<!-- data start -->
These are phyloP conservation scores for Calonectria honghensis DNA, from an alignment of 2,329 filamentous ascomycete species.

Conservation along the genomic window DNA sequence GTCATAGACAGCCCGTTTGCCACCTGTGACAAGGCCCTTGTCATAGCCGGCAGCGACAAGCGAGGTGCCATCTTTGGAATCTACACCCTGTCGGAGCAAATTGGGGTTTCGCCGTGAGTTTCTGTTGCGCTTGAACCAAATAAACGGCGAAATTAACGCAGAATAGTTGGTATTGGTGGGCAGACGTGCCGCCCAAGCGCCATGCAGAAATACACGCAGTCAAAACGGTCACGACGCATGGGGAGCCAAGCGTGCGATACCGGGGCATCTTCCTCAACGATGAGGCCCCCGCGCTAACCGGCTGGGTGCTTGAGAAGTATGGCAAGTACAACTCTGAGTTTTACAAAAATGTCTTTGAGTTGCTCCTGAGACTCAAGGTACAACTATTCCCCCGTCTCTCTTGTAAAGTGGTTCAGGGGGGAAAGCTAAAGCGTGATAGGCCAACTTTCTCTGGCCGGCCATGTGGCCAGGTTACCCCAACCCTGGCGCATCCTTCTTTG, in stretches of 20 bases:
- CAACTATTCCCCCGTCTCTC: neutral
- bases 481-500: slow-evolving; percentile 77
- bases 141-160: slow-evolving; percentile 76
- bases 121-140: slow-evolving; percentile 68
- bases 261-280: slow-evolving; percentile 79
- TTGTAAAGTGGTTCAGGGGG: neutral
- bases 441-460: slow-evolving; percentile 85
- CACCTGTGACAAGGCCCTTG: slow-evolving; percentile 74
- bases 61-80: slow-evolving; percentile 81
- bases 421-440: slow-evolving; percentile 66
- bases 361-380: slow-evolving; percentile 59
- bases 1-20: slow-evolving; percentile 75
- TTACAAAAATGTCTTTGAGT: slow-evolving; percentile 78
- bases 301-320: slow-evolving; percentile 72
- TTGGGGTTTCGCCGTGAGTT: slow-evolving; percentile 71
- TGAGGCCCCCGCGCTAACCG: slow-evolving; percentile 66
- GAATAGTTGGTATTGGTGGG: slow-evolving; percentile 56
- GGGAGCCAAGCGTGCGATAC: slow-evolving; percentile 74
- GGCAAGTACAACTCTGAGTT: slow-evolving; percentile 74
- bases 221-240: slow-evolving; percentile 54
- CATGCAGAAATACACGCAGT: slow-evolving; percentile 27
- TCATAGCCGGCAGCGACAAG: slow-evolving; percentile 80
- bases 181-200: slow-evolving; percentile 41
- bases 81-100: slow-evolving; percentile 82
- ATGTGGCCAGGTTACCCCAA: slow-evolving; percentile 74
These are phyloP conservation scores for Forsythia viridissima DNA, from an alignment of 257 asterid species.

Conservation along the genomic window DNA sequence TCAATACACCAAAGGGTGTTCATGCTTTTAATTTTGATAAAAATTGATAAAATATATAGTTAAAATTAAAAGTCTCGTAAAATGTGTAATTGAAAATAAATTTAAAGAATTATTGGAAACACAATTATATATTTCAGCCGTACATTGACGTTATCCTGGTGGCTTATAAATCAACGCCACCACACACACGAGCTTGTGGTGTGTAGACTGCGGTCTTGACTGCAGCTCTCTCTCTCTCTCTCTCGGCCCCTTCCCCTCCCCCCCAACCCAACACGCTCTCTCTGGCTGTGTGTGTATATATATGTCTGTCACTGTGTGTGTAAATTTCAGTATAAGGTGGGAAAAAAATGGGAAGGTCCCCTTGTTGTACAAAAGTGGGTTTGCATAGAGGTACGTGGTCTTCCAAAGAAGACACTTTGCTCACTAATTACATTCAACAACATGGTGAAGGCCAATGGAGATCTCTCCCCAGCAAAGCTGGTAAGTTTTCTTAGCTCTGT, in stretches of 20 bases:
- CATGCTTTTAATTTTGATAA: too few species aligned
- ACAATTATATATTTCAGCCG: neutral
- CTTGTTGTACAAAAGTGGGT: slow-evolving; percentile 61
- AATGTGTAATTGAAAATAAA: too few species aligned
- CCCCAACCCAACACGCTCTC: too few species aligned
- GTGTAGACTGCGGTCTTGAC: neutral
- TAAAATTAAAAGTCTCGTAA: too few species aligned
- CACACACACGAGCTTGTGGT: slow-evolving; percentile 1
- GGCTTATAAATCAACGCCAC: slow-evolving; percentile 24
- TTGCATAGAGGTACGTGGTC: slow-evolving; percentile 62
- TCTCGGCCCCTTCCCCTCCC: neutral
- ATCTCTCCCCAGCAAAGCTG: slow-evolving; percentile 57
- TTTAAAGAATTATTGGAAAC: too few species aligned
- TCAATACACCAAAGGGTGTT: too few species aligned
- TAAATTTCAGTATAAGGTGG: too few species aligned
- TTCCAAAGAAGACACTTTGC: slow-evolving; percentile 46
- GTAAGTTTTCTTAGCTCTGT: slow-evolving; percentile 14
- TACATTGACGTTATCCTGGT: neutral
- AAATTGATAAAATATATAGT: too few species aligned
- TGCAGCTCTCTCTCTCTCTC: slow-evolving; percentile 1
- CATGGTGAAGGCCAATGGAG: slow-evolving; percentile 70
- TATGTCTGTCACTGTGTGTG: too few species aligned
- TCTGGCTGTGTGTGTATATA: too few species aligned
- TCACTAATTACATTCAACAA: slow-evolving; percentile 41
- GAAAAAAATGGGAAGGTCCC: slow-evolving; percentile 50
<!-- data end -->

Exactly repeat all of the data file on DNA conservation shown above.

These are phyloP conservation scores for Calonectria honghensis DNA, from an alignment of 2,329 filamentous ascomycete species.

Conservation along the genomic window DNA sequence GTCATAGACAGCCCGTTTGCCACCTGTGACAAGGCCCTTGTCATAGCCGGCAGCGACAAGCGAGGTGCCATCTTTGGAATCTACACCCTGTCGGAGCAAATTGGGGTTTCGCCGTGAGTTTCTGTTGCGCTTGAACCAAATAAACGGCGAAATTAACGCAGAATAGTTGGTATTGGTGGGCAGACGTGCCGCCCAAGCGCCATGCAGAAATACACGCAGTCAAAACGGTCACGACGCATGGGGAGCCAAGCGTGCGATACCGGGGCATCTTCCTCAACGATGAGGCCCCCGCGCTAACCGGCTGGGTGCTTGAGAAGTATGGCAAGTACAACTCTGAGTTTTACAAAAATGTCTTTGAGTTGCTCCTGAGACTCAAGGTACAACTATTCCCCCGTCTCTCTTGTAAAGTGGTTCAGGGGGGAAAGCTAAAGCGTGATAGGCCAACTTTCTCTGGCCGGCCATGTGGCCAGGTTACCCCAACCCTGGCGCATCCTTCTTTG, in stretches of 20 bases:
- CAACTATTCCCCCGTCTCTC: neutral
- bases 481-500: slow-evolving; percentile 77
- bases 141-160: slow-evolving; percentile 76
- bases 121-140: slow-evolving; percentile 68
- bases 261-280: slow-evolving; percentile 79
- TTGTAAAGTGGTTCAGGGGG: neutral
- bases 441-460: slow-evolving; percentile 85
- CACCTGTGACAAGGCCCTTG: slow-evolving; percentile 74
- bases 61-80: slow-evolving; percentile 81
- bases 421-440: slow-evolving; percentile 66
- bases 361-380: slow-evolving; percentile 59
- bases 1-20: slow-evolving; percentile 75
- TTACAAAAATGTCTTTGAGT: slow-evolving; percentile 78
- bases 301-320: slow-evolving; percentile 72
- TTGGGGTTTCGCCGTGAGTT: slow-evolving; percentile 71
- TGAGGCCCCCGCGCTAACCG: slow-evolving; percentile 66
- GAATAGTTGGTATTGGTGGG: slow-evolving; percentile 56
- GGGAGCCAAGCGTGCGATAC: slow-evolving; percentile 74
- GGCAAGTACAACTCTGAGTT: slow-evolving; percentile 74
- bases 221-240: slow-evolving; percentile 54
- CATGCAGAAATACACGCAGT: slow-evolving; percentile 27
- TCATAGCCGGCAGCGACAAG: slow-evolving; percentile 80
- bases 181-200: slow-evolving; percentile 41
- bases 81-100: slow-evolving; percentile 82
- ATGTGGCCAGGTTACCCCAA: slow-evolving; percentile 74
These are phyloP conservation scores for Forsythia viridissima DNA, from an alignment of 257 asterid species.

Conservation along the genomic window DNA sequence TCAATACACCAAAGGGTGTTCATGCTTTTAATTTTGATAAAAATTGATAAAATATATAGTTAAAATTAAAAGTCTCGTAAAATGTGTAATTGAAAATAAATTTAAAGAATTATTGGAAACACAATTATATATTTCAGCCGTACATTGACGTTATCCTGGTGGCTTATAAATCAACGCCACCACACACACGAGCTTGTGGTGTGTAGACTGCGGTCTTGACTGCAGCTCTCTCTCTCTCTCTCTCGGCCCCTTCCCCTCCCCCCCAACCCAACACGCTCTCTCTGGCTGTGTGTGTATATATATGTCTGTCACTGTGTGTGTAAATTTCAGTATAAGGTGGGAAAAAAATGGGAAGGTCCCCTTGTTGTACAAAAGTGGGTTTGCATAGAGGTACGTGGTCTTCCAAAGAAGACACTTTGCTCACTAATTACATTCAACAACATGGTGAAGGCCAATGGAGATCTCTCCCCAGCAAAGCTGGTAAGTTTTCTTAGCTCTGT, in stretches of 20 bases:
- CATGCTTTTAATTTTGATAA: too few species aligned
- ACAATTATATATTTCAGCCG: neutral
- CTTGTTGTACAAAAGTGGGT: slow-evolving; percentile 61
- AATGTGTAATTGAAAATAAA: too few species aligned
- CCCCAACCCAACACGCTCTC: too few species aligned
- GTGTAGACTGCGGTCTTGAC: neutral
- TAAAATTAAAAGTCTCGTAA: too few species aligned
- CACACACACGAGCTTGTGGT: slow-evolving; percentile 1
- GGCTTATAAATCAACGCCAC: slow-evolving; percentile 24
- TTGCATAGAGGTACGTGGTC: slow-evolving; percentile 62
- TCTCGGCCCCTTCCCCTCCC: neutral
- ATCTCTCCCCAGCAAAGCTG: slow-evolving; percentile 57
- TTTAAAGAATTATTGGAAAC: too few species aligned
- TCAATACACCAAAGGGTGTT: too few species aligned
- TAAATTTCAGTATAAGGTGG: too few species aligned
- TTCCAAAGAAGACACTTTGC: slow-evolving; percentile 46
- GTAAGTTTTCTTAGCTCTGT: slow-evolving; percentile 14
- TACATTGACGTTATCCTGGT: neutral
- AAATTGATAAAATATATAGT: too few species aligned
- TGCAGCTCTCTCTCTCTCTC: slow-evolving; percentile 1
- CATGGTGAAGGCCAATGGAG: slow-evolving; percentile 70
- TATGTCTGTCACTGTGTGTG: too few species aligned
- TCTGGCTGTGTGTGTATATA: too few species aligned
- TCACTAATTACATTCAACAA: slow-evolving; percentile 41
- GAAAAAAATGGGAAGGTCCC: slow-evolving; percentile 50